Monthly Archives: October 2019
Two words that get MY heart all a-twitter (small “t”).
There a whole lot of us out here for whom hot sauce is a way of life; many of us are always on the scout for the next great sauce. Me too.
Quick anecdote: I was taught most of my culinary skills at the elbow of an amazing Filipino chef named Martin Betonio at my family’s gourmet market on South Beach in Florida. He had previously been the executive chef at the legendary Fontainebleau Hotel on Collins Avenue in Miami Beach, and came to us after a dispute with hotel management. Marty was a lifelong aficionado of all things spicy, and rigorous in his mentorship. Marty taught me the principle of repeatable recipes–the ability to reproduce recipes exactly every time, so that flavors never vary.
Marty instilled in me the one single rule for making food spicy: “Any boob can make food spicy,” he always said. “It takes no talent to make food incomparably spicy. All you have to do is be able to pour. What takes talent is making very spicy food tase good.”
It has been one of the driving principles of my entire cooking career, and I DO like my food spicy.
And so, hot sauce.
I was asked my opinion of some of the sauces one finds in the grocery stores and specialty stores these days; it seems that there are more and more every week. I like some of them, I don’t like some, and some make no impression on me at all. But one conclusion I’ve come to is that it has become an arms race to make sauces hotter and hotter, flavor be damned.
Does the sauce make you sweat? Mission accomplished!
To that I say, FOOEY.
So I went about the challenge of making a sauce myself that was both scintillatingly hot AND memorably tasty.
I think I’ve got it.
And so can you. Make it yourself. This recipe has it all, and I promise you’ll remember it.
Jeff’s Kitchen hot sauce: Thalbasco!
1 cup cider vinegar
1 cup water
1 cup diced carrots
½ cup diced onion
3-4 hot red cherry peppers, stemmed, seeded, veins removed
4-8 Tabasco peppers, pickled. (See Note*)
3 cloves fresh garlic, minced
2 tablespoons honey
1 tablespoon olive oil
½ teaspoon kosher salt
Heat a heavy-bottom fry pan over medium heat. When the pan is hot add the oil and the carrots, onions, cherry peppers, and garlic, and sauté, stirring frequently, until the carrots are soft and the onions are translucent, 4-5 minutes. Be careful not to let the onions and garlic burn. Turn the heat off and allow to cool completely.
When completely cooled, place the carrot mixture in a blender along with the vinegar and Tabasco peppers, and blend on high speed until completely smooth, with no vegetable pieces.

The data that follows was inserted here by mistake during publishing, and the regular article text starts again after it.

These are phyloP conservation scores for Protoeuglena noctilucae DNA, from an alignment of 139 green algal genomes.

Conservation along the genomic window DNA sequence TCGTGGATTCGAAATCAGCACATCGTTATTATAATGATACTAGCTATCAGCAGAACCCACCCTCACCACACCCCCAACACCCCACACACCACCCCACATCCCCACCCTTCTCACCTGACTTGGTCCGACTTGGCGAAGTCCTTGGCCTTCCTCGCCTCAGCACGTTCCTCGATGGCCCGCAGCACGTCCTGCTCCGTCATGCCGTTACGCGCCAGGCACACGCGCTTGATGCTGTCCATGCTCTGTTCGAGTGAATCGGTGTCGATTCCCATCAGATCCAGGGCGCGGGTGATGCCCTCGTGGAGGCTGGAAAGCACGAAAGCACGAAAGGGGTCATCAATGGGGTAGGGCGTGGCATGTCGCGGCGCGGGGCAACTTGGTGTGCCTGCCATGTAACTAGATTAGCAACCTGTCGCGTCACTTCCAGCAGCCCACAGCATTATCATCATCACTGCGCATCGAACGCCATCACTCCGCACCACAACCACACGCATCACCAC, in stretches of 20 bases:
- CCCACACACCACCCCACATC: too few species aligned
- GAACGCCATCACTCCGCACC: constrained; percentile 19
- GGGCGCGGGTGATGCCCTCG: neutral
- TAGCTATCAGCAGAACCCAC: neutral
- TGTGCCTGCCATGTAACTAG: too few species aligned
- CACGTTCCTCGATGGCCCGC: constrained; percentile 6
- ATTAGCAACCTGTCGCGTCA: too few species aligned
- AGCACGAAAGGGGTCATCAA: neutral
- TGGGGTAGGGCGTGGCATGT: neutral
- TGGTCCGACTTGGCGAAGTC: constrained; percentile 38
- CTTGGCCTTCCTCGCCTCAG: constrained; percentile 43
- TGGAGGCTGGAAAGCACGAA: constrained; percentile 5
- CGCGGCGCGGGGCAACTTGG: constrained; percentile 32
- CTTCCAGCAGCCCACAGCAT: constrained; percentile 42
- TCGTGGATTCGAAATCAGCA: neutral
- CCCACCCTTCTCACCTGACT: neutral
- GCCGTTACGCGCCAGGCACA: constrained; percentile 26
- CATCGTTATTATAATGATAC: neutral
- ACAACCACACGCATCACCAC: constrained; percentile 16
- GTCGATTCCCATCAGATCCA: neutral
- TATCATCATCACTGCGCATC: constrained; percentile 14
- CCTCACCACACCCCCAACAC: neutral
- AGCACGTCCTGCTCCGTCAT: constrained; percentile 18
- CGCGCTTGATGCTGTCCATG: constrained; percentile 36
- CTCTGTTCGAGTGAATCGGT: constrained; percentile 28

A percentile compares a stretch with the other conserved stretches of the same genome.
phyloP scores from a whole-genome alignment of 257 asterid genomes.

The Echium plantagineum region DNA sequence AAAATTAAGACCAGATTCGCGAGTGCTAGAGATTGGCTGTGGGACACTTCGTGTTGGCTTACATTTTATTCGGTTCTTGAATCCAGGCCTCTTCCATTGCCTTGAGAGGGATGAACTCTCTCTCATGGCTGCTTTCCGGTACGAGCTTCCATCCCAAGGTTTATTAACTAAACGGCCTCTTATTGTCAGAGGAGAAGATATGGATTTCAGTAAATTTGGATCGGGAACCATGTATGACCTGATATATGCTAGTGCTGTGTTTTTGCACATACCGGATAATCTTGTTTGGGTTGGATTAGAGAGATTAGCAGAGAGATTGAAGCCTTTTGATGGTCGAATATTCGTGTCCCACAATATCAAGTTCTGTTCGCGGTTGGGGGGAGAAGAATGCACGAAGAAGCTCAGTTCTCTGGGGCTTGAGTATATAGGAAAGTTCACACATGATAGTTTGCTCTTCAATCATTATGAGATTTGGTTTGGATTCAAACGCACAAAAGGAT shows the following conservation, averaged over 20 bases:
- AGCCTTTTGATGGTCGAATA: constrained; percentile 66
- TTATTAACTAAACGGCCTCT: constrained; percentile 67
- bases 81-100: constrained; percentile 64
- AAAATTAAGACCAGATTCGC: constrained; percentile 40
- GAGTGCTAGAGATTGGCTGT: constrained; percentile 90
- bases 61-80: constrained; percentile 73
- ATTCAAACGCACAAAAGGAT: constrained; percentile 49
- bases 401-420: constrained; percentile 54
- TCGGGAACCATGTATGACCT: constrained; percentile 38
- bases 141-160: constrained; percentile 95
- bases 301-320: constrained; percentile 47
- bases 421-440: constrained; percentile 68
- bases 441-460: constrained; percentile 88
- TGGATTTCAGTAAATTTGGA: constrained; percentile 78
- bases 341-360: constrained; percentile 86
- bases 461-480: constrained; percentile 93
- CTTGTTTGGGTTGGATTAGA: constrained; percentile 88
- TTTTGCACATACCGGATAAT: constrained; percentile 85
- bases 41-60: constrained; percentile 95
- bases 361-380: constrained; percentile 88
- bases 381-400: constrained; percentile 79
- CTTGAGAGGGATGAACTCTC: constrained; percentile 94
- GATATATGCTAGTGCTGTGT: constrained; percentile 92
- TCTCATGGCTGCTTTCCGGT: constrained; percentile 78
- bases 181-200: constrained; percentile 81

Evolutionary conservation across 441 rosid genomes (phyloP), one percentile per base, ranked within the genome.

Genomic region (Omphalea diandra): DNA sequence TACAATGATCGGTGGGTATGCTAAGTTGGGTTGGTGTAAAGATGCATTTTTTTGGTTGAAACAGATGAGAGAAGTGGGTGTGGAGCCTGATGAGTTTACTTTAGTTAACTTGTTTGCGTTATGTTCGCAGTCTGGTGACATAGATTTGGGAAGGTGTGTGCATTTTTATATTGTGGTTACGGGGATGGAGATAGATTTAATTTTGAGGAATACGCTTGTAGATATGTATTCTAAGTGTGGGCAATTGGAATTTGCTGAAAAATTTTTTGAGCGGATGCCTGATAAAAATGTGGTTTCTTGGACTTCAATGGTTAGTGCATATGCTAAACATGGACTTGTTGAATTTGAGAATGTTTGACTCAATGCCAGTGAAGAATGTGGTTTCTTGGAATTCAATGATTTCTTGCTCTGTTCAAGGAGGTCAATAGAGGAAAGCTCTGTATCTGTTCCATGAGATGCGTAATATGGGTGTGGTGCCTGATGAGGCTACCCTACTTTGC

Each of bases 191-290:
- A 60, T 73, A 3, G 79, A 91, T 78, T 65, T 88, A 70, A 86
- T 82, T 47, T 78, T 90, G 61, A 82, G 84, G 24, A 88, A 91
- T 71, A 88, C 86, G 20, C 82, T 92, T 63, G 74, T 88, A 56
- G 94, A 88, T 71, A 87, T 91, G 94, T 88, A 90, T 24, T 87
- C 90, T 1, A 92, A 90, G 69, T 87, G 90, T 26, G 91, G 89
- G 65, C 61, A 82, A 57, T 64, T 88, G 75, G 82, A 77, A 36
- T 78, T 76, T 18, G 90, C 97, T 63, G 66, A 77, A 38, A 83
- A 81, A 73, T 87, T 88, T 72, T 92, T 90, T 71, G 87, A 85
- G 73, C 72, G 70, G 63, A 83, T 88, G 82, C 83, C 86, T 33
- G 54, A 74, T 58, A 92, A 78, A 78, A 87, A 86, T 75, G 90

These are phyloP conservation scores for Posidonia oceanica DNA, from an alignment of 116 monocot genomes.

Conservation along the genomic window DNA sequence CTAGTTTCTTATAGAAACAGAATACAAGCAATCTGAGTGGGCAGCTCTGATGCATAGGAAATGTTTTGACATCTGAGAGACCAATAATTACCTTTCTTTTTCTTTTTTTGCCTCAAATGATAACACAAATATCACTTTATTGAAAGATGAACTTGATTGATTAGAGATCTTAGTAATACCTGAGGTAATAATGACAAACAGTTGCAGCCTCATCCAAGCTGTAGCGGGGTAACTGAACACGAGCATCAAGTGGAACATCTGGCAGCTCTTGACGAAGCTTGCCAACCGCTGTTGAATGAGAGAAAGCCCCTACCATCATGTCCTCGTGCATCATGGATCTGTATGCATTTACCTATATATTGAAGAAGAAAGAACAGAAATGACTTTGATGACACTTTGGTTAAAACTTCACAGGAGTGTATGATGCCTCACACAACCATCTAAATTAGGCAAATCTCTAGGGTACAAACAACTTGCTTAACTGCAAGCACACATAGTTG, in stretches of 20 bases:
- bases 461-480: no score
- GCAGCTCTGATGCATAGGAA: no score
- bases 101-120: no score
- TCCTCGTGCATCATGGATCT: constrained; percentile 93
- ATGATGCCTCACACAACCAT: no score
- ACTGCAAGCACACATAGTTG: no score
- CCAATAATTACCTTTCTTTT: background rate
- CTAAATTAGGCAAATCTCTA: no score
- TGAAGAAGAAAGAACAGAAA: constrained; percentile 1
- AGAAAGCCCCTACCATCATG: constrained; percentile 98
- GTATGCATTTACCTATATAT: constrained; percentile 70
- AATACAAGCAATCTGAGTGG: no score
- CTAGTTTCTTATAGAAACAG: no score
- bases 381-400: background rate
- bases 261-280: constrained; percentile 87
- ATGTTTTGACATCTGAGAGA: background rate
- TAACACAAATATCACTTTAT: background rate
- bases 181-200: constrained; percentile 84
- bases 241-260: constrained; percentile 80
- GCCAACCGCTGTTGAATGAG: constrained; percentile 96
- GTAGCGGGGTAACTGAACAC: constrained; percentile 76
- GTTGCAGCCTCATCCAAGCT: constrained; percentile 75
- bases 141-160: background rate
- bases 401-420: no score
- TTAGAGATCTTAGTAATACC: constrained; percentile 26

Slowly drizzle the water into the sauce and continue blending until it is as thin and runny. The sauce should be just barely viscous or completely liquified, as you wish.
Pour the blended sauce, along with the salt and honey, into a heavy-bottom saucepan and bring to a slow simmer and cook for 30 minutes, stirring occasionally.
While the sauce is simmering, prepare sauce bottles or jars and lids by washing with hot soapy water, rinse thoroughly, and place in a 215-degree oven. Bring a canning pot filled with water to a slow boil. In the last five minutes the sauce is simmering, place the bottles or jars and lids in the boiling water.
After 30 minutes, ladle the sauce into the bottles, ensuring that there are no bubbles, leaving ½-inch headspace. Wipe the bottle threads to remove any sauce and afix the lids, closing to finger tight. Place the bottles in the boiling water, with at least an inch of water over the lids, cover and process for 20 minutes. The sauce will keep unopened for 1 year, 6 months after opening.
Remove the bottles when finished and set on a towel or cooling rack for 24 hours without moving. If any of the bottles don’t seal ( look for the lids to be indented inward), refrigerate. They will keep refrigerated for 6 months ( but the sauce won’t last that long).
Alternately, if you don’t wish to can the sauce, refrigerate once they have reached room temperature. The refrigerated sauce will keep 6 months.
* I was given pickled Tabasco peppers by a neighbor who grew and pickled them himself. You can buy these peppers from online specialty sites or grow and picks them yourself. Most good garden centers sell the pepper plants in the spring, and pickling them is simple. Directions are on line. Don’t substitute other hot peppers; Tabasco peppers have a very specific flavor. If you can’t find or grow them, substitute original Tabasco sauce at the simmer stage, a teaspoonful at a time and tasting for heat. The sauce won’t be exactly the same, but close, and better than Tabasco Sauce alone. Flavor is everything.